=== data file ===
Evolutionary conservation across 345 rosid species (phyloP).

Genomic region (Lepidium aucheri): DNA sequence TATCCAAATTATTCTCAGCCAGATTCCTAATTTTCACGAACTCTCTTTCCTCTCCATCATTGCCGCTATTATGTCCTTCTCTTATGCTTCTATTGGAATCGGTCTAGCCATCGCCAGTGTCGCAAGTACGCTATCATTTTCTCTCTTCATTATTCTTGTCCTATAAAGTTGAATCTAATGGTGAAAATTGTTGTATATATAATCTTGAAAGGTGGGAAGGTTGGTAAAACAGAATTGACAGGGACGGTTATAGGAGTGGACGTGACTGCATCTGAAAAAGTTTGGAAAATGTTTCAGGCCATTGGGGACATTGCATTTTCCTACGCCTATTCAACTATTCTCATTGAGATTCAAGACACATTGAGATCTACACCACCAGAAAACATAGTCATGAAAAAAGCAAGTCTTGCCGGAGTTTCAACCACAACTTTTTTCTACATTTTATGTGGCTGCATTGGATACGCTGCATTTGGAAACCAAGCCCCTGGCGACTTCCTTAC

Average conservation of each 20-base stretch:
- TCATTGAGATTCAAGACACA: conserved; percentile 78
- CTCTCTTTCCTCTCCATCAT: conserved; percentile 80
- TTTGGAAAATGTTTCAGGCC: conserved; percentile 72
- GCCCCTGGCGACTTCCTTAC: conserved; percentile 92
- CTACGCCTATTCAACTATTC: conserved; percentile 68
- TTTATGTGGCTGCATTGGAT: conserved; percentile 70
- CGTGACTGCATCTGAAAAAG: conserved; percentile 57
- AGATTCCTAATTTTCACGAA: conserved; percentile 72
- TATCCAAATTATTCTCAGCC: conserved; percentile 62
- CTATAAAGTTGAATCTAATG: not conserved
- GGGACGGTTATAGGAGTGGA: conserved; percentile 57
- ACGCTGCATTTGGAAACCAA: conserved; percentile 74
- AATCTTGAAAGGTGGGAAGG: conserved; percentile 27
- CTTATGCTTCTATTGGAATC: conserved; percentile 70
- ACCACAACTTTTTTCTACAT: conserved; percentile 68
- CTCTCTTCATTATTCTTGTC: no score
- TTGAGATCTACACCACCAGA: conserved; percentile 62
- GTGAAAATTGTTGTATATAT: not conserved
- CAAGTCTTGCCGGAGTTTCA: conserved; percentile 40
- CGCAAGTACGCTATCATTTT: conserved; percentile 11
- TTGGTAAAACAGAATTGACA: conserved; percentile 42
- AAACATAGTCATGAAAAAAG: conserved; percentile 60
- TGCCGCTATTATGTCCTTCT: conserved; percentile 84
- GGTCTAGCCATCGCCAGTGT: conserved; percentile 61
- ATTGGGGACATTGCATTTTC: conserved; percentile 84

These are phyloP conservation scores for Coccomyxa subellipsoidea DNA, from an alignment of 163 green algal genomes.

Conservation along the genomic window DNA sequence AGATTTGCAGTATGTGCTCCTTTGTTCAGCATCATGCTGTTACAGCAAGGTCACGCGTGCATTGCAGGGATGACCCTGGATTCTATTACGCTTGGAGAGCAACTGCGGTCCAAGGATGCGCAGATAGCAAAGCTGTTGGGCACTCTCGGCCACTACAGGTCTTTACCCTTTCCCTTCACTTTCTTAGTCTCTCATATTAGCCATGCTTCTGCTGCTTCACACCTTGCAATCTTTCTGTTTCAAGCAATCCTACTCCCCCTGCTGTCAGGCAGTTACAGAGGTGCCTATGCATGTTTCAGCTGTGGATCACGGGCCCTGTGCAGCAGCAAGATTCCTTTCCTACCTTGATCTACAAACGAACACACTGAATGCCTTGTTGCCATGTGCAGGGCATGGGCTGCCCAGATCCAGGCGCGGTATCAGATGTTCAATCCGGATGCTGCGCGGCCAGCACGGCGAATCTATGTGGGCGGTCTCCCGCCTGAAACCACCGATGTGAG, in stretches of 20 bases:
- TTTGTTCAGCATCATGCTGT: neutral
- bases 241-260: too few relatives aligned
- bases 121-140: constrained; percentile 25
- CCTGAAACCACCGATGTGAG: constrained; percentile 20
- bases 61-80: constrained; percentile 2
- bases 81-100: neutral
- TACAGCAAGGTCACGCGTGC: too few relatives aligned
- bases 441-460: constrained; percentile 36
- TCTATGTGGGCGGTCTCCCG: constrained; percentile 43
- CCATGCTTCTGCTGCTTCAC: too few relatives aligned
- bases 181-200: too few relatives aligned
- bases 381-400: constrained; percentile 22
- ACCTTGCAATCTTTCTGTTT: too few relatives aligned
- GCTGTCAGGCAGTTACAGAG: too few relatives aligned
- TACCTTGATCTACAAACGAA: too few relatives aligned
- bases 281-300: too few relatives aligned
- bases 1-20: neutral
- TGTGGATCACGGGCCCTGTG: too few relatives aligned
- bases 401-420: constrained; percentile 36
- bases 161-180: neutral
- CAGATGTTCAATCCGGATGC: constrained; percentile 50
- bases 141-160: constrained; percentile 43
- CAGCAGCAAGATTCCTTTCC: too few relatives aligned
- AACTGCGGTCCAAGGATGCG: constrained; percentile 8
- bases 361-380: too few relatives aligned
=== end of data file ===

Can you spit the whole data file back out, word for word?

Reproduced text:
Evolutionary conservation across 345 rosid species (phyloP).

Genomic region (Lepidium aucheri): DNA sequence TATCCAAATTATTCTCAGCCAGATTCCTAATTTTCACGAACTCTCTTTCCTCTCCATCATTGCCGCTATTATGTCCTTCTCTTATGCTTCTATTGGAATCGGTCTAGCCATCGCCAGTGTCGCAAGTACGCTATCATTTTCTCTCTTCATTATTCTTGTCCTATAAAGTTGAATCTAATGGTGAAAATTGTTGTATATATAATCTTGAAAGGTGGGAAGGTTGGTAAAACAGAATTGACAGGGACGGTTATAGGAGTGGACGTGACTGCATCTGAAAAAGTTTGGAAAATGTTTCAGGCCATTGGGGACATTGCATTTTCCTACGCCTATTCAACTATTCTCATTGAGATTCAAGACACATTGAGATCTACACCACCAGAAAACATAGTCATGAAAAAAGCAAGTCTTGCCGGAGTTTCAACCACAACTTTTTTCTACATTTTATGTGGCTGCATTGGATACGCTGCATTTGGAAACCAAGCCCCTGGCGACTTCCTTAC

Average conservation of each 20-base stretch:
- TCATTGAGATTCAAGACACA: conserved; percentile 78
- CTCTCTTTCCTCTCCATCAT: conserved; percentile 80
- TTTGGAAAATGTTTCAGGCC: conserved; percentile 72
- GCCCCTGGCGACTTCCTTAC: conserved; percentile 92
- CTACGCCTATTCAACTATTC: conserved; percentile 68
- TTTATGTGGCTGCATTGGAT: conserved; percentile 70
- CGTGACTGCATCTGAAAAAG: conserved; percentile 57
- AGATTCCTAATTTTCACGAA: conserved; percentile 72
- TATCCAAATTATTCTCAGCC: conserved; percentile 62
- CTATAAAGTTGAATCTAATG: not conserved
- GGGACGGTTATAGGAGTGGA: conserved; percentile 57
- ACGCTGCATTTGGAAACCAA: conserved; percentile 74
- AATCTTGAAAGGTGGGAAGG: conserved; percentile 27
- CTTATGCTTCTATTGGAATC: conserved; percentile 70
- ACCACAACTTTTTTCTACAT: conserved; percentile 68
- CTCTCTTCATTATTCTTGTC: no score
- TTGAGATCTACACCACCAGA: conserved; percentile 62
- GTGAAAATTGTTGTATATAT: not conserved
- CAAGTCTTGCCGGAGTTTCA: conserved; percentile 40
- CGCAAGTACGCTATCATTTT: conserved; percentile 11
- TTGGTAAAACAGAATTGACA: conserved; percentile 42
- AAACATAGTCATGAAAAAAG: conserved; percentile 60
- TGCCGCTATTATGTCCTTCT: conserved; percentile 84
- GGTCTAGCCATCGCCAGTGT: conserved; percentile 61
- ATTGGGGACATTGCATTTTC: conserved; percentile 84

These are phyloP conservation scores for Coccomyxa subellipsoidea DNA, from an alignment of 163 green algal genomes.

Conservation along the genomic window DNA sequence AGATTTGCAGTATGTGCTCCTTTGTTCAGCATCATGCTGTTACAGCAAGGTCACGCGTGCATTGCAGGGATGACCCTGGATTCTATTACGCTTGGAGAGCAACTGCGGTCCAAGGATGCGCAGATAGCAAAGCTGTTGGGCACTCTCGGCCACTACAGGTCTTTACCCTTTCCCTTCACTTTCTTAGTCTCTCATATTAGCCATGCTTCTGCTGCTTCACACCTTGCAATCTTTCTGTTTCAAGCAATCCTACTCCCCCTGCTGTCAGGCAGTTACAGAGGTGCCTATGCATGTTTCAGCTGTGGATCACGGGCCCTGTGCAGCAGCAAGATTCCTTTCCTACCTTGATCTACAAACGAACACACTGAATGCCTTGTTGCCATGTGCAGGGCATGGGCTGCCCAGATCCAGGCGCGGTATCAGATGTTCAATCCGGATGCTGCGCGGCCAGCACGGCGAATCTATGTGGGCGGTCTCCCGCCTGAAACCACCGATGTGAG, in stretches of 20 bases:
- TTTGTTCAGCATCATGCTGT: neutral
- bases 241-260: too few relatives aligned
- bases 121-140: constrained; percentile 25
- CCTGAAACCACCGATGTGAG: constrained; percentile 20
- bases 61-80: constrained; percentile 2
- bases 81-100: neutral
- TACAGCAAGGTCACGCGTGC: too few relatives aligned
- bases 441-460: constrained; percentile 36
- TCTATGTGGGCGGTCTCCCG: constrained; percentile 43
- CCATGCTTCTGCTGCTTCAC: too few relatives aligned
- bases 181-200: too few relatives aligned
- bases 381-400: constrained; percentile 22
- ACCTTGCAATCTTTCTGTTT: too few relatives aligned
- GCTGTCAGGCAGTTACAGAG: too few relatives aligned
- TACCTTGATCTACAAACGAA: too few relatives aligned
- bases 281-300: too few relatives aligned
- bases 1-20: neutral
- TGTGGATCACGGGCCCTGTG: too few relatives aligned
- bases 401-420: constrained; percentile 36
- bases 161-180: neutral
- CAGATGTTCAATCCGGATGC: constrained; percentile 50
- bases 141-160: constrained; percentile 43
- CAGCAGCAAGATTCCTTTCC: too few relatives aligned
- AACTGCGGTCCAAGGATGCG: constrained; percentile 8
- bases 361-380: too few relatives aligned